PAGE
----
Home > Anti-Cuts Movement, Strike! > Our Strike: Government must now listen

Our Strike: Government must now listen

The Rally in WestminsterYesterday our Branch of PCS, along with the entire union and members of several teaching unions, took a day of strike action over pensions, job cuts, pay freezes, redundancy terms and other terms and conditions.  The strike was an immense success in terms of turnout not just in our Branch but across the sectors involved.  Branch Sec assesses the day and the what it might hold.

I’ve organised a number of pickets over the years and whilst you always hope a strike will be solid, until the day you can never really be sure.  I arrived at Globe House yesterday morning at 7am to find our banner and placards already being put on display.  Over the course of the next few hours PCS reps and members turned up in great numbers to man the picket lines at the building and ensured that the UK knew that we were on strike and exactly why.  I don’t think we’ve ever had such a strong turnout for a strike.

A number of the usual strike breakers entered the building.  These are people who tend not to be in the union and think they’re doing the right thing by just looking after their own interests by getting a days pay now and not thinking about the wider picture.  On the whole though PCS members stayed away.  There were some people who crossed the picket line and I want them to come out with us next time because yesterday was a success for us all.  In Globe House passport production was down yesterday by 90% on the normal figures.  In the interview office as far as we are aware no Interview Officers came into work meaning that managers had to conduct interviews with the Office Manager sitting on reception.  Only one booth instead of the usual 18 or so were open for business.  The strike therefore had a huge impact.

The government came out early yesterday with its rhetoric on public pensions being unaffordable.  This has been a lie from the start but yesterday (finally) the major broadcasters caught onto the fact that it is a lie.  The Hutton Report states clearly that over the next 2 decades public sector pensions are going to become more affordable for the government.  They also came out early to state that the strike wasn’t as big as the unions had predicted.  By the evening the major news corporations had showed picket lines across the country and demonstrations from Exeter, York, Manchester, (insert city – they were happening everywhere!).  In London on a weekday we saw tens of thousands of people march to Westminster culminating in a rally that could house only 3000 of them.  Many of the marchers were from public sector unions.  The government had also claimed that it was only the ‘radical’ unions interested in the issue.  I saw hundreds of UNISON and UNITE flags at the march yesterday and you will have also if you watched the evening news.  On top of that you can hardly call the Association of Teachers and Lecturers (ATL) radical when this was the first time they had ever been on strike in their 127 year history.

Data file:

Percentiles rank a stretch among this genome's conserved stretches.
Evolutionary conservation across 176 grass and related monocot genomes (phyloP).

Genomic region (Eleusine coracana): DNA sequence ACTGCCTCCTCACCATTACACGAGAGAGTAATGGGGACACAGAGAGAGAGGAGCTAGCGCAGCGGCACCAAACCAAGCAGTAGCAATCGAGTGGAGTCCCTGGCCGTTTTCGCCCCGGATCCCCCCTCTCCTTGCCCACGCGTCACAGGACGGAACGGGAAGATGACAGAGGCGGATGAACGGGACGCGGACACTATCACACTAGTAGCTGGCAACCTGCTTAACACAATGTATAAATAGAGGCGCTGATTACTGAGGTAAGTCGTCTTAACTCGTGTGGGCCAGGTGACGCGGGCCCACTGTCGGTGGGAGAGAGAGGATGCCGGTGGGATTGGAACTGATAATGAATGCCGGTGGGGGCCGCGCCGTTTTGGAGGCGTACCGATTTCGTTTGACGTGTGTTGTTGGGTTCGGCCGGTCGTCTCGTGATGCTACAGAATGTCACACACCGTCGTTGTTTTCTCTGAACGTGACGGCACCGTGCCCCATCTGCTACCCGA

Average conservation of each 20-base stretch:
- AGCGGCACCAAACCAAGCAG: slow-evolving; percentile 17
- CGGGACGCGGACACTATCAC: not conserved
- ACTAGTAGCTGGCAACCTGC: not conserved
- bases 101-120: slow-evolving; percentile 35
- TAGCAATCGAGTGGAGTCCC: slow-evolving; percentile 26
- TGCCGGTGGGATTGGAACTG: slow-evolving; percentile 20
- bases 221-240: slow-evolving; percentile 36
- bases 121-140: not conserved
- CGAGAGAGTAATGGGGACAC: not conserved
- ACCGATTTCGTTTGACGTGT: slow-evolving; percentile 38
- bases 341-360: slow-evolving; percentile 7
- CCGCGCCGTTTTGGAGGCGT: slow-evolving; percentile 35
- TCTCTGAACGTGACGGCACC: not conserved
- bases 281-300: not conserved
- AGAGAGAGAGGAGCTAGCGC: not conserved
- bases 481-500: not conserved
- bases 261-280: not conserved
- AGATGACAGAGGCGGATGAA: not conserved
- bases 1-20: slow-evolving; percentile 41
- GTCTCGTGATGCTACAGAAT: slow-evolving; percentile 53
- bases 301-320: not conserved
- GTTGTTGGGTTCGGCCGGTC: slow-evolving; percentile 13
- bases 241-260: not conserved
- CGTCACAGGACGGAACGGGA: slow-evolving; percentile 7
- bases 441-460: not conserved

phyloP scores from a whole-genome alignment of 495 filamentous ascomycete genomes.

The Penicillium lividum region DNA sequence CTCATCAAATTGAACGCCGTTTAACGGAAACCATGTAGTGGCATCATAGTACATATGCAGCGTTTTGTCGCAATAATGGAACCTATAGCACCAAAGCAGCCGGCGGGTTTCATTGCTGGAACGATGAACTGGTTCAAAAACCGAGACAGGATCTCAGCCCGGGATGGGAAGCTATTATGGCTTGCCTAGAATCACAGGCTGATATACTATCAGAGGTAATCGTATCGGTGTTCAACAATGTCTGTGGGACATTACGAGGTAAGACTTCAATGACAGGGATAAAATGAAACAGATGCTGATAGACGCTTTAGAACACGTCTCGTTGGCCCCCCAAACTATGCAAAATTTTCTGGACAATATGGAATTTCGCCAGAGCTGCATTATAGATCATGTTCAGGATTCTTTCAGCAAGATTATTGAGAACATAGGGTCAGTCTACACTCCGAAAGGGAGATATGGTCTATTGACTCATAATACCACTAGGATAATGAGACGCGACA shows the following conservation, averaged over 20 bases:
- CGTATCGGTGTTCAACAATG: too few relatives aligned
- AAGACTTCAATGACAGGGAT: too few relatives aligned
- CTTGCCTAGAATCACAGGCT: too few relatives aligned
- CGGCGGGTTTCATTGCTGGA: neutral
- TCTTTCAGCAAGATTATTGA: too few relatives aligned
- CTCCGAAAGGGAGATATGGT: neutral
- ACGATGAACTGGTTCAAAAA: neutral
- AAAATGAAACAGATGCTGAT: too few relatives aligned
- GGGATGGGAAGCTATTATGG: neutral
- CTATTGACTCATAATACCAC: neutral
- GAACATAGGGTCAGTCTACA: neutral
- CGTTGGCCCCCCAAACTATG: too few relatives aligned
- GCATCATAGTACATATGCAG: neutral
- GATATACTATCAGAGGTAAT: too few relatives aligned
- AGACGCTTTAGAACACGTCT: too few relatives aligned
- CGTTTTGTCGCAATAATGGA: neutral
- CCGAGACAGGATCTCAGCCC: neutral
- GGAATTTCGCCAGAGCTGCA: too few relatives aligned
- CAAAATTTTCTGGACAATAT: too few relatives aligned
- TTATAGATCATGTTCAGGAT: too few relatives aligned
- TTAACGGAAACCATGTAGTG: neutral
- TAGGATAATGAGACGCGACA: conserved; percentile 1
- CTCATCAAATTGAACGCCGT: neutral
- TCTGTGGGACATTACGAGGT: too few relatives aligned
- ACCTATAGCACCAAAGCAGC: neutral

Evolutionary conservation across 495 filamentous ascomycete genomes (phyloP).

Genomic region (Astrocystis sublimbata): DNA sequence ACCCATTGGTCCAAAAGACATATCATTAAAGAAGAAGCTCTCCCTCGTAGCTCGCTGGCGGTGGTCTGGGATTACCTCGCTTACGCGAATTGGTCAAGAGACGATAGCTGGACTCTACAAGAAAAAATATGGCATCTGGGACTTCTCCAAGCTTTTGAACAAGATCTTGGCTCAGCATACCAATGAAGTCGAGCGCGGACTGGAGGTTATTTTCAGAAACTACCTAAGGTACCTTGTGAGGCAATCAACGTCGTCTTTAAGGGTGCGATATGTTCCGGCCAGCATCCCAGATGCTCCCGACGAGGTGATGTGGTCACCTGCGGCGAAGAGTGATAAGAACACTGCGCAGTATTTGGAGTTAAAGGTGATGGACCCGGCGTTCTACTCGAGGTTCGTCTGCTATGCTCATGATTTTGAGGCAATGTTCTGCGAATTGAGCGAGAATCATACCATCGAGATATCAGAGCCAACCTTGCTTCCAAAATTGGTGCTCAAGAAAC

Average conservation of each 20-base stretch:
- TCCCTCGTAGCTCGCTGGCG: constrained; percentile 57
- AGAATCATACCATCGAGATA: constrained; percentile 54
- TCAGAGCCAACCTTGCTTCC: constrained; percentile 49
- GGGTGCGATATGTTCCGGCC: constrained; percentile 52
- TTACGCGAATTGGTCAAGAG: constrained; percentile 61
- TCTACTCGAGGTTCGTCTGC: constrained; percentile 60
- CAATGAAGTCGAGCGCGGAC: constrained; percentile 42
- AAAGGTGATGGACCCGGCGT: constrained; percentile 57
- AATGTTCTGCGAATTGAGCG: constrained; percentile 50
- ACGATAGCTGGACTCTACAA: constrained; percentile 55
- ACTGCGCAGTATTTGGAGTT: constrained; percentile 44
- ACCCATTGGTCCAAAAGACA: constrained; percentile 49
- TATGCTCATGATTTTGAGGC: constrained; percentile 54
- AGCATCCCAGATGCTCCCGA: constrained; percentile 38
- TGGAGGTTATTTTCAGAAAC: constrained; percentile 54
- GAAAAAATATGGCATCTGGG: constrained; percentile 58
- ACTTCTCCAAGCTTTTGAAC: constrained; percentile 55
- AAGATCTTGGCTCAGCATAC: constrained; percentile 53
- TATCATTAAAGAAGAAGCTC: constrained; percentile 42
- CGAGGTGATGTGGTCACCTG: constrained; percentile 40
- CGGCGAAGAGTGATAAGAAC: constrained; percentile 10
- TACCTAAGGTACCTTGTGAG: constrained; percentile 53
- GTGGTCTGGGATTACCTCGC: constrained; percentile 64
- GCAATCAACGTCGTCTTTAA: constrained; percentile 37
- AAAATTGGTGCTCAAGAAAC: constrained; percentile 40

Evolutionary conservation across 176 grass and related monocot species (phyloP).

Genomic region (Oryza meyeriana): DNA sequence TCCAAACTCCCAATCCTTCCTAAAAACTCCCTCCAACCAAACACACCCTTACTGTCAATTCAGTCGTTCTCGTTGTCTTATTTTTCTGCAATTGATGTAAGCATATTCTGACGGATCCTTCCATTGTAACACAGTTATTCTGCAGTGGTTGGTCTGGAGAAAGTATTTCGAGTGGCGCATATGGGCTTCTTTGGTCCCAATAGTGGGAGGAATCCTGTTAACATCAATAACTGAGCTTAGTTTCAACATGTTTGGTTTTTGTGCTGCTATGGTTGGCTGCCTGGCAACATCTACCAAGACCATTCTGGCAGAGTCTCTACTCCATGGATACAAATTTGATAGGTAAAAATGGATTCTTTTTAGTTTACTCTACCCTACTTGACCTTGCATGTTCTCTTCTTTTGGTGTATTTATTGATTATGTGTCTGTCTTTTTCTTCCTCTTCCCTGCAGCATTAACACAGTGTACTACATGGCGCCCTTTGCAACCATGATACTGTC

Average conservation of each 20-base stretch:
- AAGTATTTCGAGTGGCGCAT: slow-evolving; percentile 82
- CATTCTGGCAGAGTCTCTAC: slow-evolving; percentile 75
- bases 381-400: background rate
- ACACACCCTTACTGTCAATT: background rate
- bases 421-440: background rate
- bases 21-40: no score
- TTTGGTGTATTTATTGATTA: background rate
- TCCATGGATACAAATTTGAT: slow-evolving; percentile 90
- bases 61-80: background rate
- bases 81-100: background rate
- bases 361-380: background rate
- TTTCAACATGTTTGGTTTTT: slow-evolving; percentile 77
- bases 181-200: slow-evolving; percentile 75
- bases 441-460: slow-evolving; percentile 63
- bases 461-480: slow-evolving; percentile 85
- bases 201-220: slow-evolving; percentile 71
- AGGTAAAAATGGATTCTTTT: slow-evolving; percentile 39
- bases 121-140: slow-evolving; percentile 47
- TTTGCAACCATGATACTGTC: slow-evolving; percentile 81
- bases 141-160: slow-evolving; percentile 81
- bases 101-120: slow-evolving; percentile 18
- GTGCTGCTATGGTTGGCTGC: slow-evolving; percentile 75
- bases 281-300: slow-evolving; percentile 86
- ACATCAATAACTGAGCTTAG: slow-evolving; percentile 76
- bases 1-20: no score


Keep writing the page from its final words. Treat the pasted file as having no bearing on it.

By the end of the evening it was clear that the strike was solid and had  overwhelmed our lords and masters.  Francis Maude, the multi-millionaire mouthpiece of drivel at the Cabinet Office was due to appear on the Channel 4 News at 7pm but suddenly pulled out with 5 minutes to go and hasn’t been heard of since.  The government failed to put anyone on the programme so it was left to our General Secretary, Mark Serwotka to explain what had really happened in the day.  Maude’s bull had clearly caught up with him and as he went running for cover I suspect the government is re-grouping for another attack.  This is likely to be along the lines that our pensions are unfair because they’re better than those in the private sector.  What’s unfair is that private sector workers have had their schemes attacked ahead of us and they deserve better.  All working people deserve better.

I hope that the government actually starts to use the negotiations set up over pensions to change their stance.  Members in the Identity and Passport Service in London and the South proved yesterday that strikes can change things.  We’ve won the argument.  Now we need to win the battle and we need to be prepared to build on yesterday.  The government and our senior managers should not be in any doubt about this: attack us and we will fight back – ultimately we will defeat them.


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